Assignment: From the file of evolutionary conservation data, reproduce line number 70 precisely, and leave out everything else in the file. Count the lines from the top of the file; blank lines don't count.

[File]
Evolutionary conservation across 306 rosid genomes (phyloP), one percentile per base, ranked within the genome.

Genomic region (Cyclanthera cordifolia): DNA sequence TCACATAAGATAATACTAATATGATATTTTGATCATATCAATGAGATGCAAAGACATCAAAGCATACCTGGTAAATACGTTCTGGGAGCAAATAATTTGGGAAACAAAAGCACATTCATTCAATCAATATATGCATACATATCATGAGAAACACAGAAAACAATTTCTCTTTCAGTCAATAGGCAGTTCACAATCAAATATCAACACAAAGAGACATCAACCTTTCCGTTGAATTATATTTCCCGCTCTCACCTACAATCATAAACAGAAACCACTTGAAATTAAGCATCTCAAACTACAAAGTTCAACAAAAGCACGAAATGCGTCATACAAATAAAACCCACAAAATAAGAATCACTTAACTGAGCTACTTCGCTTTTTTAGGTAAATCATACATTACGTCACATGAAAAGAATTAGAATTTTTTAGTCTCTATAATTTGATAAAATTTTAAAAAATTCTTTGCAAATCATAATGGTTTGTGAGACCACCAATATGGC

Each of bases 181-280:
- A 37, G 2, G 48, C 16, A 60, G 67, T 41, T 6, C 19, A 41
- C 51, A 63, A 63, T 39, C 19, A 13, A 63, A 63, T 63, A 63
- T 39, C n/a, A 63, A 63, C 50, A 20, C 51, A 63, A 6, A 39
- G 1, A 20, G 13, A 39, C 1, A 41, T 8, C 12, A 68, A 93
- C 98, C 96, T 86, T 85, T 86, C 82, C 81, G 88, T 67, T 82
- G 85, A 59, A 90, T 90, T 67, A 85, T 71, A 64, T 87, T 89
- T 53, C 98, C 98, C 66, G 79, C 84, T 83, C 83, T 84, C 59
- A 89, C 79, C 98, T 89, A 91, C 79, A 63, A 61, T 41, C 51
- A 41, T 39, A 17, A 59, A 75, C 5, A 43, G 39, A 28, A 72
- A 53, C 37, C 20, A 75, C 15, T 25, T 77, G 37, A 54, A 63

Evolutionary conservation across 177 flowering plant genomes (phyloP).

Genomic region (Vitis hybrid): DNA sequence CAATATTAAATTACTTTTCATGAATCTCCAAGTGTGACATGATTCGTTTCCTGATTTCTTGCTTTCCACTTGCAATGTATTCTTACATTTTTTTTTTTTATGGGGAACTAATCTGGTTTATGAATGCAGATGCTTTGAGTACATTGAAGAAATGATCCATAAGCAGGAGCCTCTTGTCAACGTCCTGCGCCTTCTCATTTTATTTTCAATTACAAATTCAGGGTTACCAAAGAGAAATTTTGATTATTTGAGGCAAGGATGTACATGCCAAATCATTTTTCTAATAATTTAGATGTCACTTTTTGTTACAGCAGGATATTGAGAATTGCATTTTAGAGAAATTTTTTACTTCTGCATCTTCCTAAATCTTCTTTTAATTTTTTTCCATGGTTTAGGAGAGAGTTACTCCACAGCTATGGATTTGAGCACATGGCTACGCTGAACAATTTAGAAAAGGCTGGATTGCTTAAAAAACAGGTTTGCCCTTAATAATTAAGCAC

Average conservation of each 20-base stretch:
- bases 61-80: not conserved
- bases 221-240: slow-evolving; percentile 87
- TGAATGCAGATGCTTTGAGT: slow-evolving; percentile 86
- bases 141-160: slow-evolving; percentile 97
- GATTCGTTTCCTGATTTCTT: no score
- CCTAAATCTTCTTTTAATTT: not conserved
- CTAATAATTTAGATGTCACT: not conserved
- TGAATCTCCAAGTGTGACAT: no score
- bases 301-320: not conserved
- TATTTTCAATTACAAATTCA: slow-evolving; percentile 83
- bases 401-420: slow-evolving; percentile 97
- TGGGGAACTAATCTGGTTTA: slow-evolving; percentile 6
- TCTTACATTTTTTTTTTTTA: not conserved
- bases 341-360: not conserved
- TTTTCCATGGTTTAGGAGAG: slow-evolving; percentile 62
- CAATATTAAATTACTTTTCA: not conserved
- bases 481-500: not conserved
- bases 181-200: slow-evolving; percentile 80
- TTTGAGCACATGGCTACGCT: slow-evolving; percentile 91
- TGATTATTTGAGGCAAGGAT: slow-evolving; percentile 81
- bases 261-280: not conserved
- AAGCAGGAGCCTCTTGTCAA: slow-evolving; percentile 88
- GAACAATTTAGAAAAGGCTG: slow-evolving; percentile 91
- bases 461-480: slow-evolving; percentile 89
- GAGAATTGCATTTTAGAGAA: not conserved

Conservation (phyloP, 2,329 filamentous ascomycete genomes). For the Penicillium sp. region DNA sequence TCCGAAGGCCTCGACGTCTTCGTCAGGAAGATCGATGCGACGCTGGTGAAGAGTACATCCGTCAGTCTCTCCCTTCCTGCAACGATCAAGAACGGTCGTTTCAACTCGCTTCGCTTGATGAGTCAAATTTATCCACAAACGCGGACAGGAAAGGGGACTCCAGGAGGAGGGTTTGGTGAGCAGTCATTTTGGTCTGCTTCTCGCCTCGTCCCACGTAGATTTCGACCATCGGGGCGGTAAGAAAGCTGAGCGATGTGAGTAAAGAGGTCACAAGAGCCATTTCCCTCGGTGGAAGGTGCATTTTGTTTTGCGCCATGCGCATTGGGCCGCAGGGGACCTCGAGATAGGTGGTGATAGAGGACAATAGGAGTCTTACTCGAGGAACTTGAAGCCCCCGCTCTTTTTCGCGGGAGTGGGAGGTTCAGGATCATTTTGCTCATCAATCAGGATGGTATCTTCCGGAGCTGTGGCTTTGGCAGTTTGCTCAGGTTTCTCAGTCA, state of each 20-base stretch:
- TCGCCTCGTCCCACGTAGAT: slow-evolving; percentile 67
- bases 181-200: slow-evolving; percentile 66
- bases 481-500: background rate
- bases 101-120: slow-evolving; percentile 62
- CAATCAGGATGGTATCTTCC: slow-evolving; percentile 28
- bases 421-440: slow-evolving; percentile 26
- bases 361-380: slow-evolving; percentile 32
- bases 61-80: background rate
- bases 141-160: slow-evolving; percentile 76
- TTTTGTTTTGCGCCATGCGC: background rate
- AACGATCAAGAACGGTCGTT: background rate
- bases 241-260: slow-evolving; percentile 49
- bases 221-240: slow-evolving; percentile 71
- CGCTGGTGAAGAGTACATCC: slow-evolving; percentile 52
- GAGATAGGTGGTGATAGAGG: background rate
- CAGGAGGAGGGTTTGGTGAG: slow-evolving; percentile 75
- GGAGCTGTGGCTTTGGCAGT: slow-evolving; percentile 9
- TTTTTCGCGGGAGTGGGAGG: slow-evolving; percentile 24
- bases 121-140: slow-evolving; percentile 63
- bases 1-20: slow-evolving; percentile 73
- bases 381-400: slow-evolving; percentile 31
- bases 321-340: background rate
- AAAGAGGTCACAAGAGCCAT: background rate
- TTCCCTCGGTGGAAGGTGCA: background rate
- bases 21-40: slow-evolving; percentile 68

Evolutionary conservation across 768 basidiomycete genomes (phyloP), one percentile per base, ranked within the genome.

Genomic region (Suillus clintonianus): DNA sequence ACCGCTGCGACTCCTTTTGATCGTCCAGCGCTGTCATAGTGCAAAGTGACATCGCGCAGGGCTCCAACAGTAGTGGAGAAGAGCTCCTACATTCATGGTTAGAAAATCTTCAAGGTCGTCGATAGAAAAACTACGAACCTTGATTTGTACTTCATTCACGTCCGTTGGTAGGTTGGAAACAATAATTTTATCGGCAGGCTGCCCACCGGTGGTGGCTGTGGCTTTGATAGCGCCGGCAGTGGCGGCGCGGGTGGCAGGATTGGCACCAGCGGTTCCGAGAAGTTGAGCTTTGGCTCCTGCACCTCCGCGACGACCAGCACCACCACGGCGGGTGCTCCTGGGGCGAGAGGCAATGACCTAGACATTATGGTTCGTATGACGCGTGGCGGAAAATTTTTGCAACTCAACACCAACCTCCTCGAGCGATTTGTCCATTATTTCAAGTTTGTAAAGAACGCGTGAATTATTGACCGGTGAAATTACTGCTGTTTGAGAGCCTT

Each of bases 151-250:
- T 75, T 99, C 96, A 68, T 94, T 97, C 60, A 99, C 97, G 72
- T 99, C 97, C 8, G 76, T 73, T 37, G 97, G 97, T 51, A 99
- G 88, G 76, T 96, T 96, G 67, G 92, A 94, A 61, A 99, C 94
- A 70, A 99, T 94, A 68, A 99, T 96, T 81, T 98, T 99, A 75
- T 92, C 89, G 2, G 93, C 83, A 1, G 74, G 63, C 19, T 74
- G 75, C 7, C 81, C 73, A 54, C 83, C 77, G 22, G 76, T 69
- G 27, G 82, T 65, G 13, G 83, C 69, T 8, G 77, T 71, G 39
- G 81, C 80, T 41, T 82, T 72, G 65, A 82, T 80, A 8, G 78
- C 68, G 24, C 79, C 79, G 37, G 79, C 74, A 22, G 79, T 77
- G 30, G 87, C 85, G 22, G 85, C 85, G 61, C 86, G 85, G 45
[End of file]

Each of bases 151-250: